It’s time we as members start demanding more from our church.   Elder Maxwell said a few times that as a leader either stand with the lord and face the members or you stand with the members and face the lord.  This creates, in principle, a dividing line between the membership of the church and the lay leaders in it. What an unfortunate result that teaching can have. Where instead of standing with each other, we are more in a virtual face off.  It’s a sad state of affairs.  Leaders are often after members to give time to support their “program” or “effort” instead of spending that time and effort in actual support of the members. 

It’s time for a course correction. We are all in this together, and we should all stand together.  The basis of leadership in this church is not directing people what to do or judging them or making sure they do their calling, so the operation of the church is business smooth.  It's inspiring them, spending your time with them and loving them.  Right now, in this church we have that swapped around.
Unfortunately, the church has finished its migration from at the time of its founding a leadership principle approach to leading, to using management methods to try and maintain where we are at. This has lead to a mix-up of calling managers leaders.  We now value management principles as leadership principles, and they are not.  Right now, in the church managers are called, leaders are by a large part ignored. Nibley has a great talk on this by the way (I will put a link at the end of this) called leaders and managers, give it a listen.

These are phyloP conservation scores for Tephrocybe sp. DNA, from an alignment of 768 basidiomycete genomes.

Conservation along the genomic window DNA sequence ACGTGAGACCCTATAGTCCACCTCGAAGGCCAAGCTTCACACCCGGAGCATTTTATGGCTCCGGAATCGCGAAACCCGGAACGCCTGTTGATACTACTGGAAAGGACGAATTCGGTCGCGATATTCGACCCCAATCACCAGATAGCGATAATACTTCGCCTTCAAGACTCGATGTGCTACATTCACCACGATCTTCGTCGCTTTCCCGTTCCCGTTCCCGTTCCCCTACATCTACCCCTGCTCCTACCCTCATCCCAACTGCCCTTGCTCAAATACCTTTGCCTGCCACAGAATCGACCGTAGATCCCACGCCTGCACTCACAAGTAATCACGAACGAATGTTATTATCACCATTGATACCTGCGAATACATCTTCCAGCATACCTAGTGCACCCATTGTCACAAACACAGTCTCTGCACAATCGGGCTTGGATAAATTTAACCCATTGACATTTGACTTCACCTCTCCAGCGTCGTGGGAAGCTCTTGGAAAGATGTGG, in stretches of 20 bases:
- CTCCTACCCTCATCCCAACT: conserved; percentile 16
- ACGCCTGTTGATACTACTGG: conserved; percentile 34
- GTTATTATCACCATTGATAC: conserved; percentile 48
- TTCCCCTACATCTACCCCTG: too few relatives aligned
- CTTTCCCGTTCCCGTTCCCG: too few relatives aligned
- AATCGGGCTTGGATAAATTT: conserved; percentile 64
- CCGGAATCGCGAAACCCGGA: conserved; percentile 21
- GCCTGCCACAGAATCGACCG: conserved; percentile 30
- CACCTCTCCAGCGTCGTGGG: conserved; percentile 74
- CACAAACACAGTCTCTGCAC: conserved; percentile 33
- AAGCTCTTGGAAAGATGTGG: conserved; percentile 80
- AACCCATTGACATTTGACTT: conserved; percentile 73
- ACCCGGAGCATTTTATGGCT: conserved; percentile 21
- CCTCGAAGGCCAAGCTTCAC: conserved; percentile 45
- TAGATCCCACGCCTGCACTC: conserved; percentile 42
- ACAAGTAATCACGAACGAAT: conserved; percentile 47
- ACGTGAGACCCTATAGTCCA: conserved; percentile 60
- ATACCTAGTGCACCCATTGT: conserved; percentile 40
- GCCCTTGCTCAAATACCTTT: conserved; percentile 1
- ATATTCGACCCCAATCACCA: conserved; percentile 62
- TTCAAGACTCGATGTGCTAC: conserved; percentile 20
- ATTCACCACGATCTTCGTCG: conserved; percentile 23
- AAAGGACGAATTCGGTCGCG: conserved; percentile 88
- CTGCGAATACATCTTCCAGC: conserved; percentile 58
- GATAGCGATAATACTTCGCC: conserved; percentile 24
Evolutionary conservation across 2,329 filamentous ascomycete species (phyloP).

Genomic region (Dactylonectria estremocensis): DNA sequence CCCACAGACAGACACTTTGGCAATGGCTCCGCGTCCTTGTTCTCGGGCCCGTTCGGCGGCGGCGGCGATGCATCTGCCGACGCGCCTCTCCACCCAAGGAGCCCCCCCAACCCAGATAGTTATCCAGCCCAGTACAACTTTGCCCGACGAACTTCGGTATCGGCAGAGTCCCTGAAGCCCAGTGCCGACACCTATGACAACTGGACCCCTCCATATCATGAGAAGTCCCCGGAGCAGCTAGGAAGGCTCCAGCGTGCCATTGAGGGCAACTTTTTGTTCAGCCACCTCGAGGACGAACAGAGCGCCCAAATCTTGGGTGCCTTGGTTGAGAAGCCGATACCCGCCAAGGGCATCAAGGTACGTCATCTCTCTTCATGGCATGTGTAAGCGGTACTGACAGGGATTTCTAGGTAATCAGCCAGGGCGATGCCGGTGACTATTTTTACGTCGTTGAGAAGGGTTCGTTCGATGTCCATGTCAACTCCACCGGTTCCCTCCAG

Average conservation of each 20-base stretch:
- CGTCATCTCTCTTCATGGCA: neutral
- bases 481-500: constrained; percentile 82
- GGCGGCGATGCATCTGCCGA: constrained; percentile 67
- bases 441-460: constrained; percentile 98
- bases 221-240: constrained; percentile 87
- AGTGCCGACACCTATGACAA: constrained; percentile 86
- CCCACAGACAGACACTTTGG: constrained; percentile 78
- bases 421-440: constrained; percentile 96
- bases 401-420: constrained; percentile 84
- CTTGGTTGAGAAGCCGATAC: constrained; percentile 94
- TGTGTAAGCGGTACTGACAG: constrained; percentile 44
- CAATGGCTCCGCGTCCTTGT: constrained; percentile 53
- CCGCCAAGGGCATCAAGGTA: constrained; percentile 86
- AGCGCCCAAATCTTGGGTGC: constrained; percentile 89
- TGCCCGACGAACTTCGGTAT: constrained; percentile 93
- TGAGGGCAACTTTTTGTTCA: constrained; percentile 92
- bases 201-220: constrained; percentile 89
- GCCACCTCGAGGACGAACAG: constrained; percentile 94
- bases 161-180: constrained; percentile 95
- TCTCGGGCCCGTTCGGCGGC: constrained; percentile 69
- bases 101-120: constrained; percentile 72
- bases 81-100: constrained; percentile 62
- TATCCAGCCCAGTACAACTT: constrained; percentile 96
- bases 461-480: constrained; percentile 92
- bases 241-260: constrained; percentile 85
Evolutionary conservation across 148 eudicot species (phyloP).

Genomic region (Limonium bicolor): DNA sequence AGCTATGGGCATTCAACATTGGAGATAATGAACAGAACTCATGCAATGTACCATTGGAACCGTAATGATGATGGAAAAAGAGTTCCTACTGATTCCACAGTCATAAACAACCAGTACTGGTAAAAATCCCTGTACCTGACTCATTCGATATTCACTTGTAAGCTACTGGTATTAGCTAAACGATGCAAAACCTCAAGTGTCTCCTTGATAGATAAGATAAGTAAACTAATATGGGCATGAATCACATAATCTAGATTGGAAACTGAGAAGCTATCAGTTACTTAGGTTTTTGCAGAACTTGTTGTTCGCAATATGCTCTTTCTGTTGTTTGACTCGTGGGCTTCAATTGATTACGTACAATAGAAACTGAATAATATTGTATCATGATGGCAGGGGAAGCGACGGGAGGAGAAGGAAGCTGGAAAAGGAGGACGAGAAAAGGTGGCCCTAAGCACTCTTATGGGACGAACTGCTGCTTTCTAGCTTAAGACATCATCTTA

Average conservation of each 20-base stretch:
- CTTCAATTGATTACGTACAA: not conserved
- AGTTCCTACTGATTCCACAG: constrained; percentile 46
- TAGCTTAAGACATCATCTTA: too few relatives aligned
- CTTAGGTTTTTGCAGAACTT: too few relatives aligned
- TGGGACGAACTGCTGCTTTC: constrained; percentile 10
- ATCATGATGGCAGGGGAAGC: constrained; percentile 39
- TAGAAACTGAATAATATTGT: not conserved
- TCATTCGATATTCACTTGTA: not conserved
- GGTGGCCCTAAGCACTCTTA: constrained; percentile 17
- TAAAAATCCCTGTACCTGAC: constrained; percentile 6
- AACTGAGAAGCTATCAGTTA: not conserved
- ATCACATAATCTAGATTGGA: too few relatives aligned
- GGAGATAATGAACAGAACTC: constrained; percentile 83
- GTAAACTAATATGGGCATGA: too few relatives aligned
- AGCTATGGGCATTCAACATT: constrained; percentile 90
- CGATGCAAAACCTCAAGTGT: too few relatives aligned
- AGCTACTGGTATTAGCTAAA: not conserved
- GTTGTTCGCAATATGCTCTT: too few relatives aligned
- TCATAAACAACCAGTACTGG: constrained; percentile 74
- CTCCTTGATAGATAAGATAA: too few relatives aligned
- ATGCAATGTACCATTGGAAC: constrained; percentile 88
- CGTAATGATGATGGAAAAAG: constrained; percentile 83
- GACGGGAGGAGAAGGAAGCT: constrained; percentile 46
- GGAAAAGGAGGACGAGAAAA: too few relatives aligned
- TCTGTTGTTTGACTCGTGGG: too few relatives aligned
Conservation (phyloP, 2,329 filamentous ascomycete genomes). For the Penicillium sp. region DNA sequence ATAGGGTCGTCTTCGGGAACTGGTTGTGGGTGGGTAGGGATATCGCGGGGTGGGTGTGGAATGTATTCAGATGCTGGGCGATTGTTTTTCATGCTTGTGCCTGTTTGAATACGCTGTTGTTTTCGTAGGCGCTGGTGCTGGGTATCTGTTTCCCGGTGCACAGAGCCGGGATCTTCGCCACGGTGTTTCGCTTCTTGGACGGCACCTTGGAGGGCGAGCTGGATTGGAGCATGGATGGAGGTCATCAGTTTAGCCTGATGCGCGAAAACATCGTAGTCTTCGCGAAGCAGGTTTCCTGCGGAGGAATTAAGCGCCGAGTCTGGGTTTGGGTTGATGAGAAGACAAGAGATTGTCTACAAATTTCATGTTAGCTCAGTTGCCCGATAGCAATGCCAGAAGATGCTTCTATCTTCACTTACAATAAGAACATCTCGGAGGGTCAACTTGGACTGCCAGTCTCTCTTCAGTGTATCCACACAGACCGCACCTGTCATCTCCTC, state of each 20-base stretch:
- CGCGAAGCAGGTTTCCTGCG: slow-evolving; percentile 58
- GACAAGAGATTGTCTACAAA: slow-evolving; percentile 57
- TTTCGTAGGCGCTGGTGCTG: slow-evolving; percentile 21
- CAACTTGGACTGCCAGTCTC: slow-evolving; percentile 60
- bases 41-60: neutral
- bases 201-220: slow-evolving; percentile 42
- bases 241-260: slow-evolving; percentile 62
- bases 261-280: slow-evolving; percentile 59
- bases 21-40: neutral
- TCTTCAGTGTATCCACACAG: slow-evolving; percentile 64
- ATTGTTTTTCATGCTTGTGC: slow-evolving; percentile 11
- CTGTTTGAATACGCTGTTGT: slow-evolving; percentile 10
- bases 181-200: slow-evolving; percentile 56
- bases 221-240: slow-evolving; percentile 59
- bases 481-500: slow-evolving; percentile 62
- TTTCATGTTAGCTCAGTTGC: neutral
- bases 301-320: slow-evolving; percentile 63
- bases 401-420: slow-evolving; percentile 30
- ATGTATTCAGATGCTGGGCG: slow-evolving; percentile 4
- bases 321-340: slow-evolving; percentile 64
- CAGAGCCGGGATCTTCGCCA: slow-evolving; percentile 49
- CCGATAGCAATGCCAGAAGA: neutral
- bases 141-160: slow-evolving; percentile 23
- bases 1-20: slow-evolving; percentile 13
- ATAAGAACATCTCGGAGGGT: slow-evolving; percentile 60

I don’t know if we can ever change it back to leaders running the show exercising leadership principles.  I hope we can, and I wish we could. I think President Nelson is making great strides on that direction. But in the meantime, if we are going to keep the priority of judging a member rather than inspiring them, we can at least require our leaders to get consistent, standardized, face to face training before they begin their callings.  Besides if a potential bishop can’t find a few days in his schedule to attend a regional face to a face training class, does he really have enough time to properly serve the flock anyway?

Local Leaders are for the most part good guys, but they are far from infallible. Even worst some of them are not worthy of the calls that are extended to them.  For example, the Bishop in Utah counts a few weeks ago that was caught leading a human trafficking ring, complete with prostitution. He has a previous record from Southern Utah that would have eliminated him from the calling as Bishop, had the church done a proper background check. 

It time for us as members to start telling our leaders that we want to see these changes. We need to overcome the urban rumor that we as regular members should not suggest that meaningful changes should be made.  There is, of course, a line. Sam Young crossed it. The church is a large organization, and changes take time. We can, however,  speak up calmly to start conversations about these changes. After all, the purpose of the church is to support the members in their quest to grow towards God, Not for the members to give undying support to the earthly church.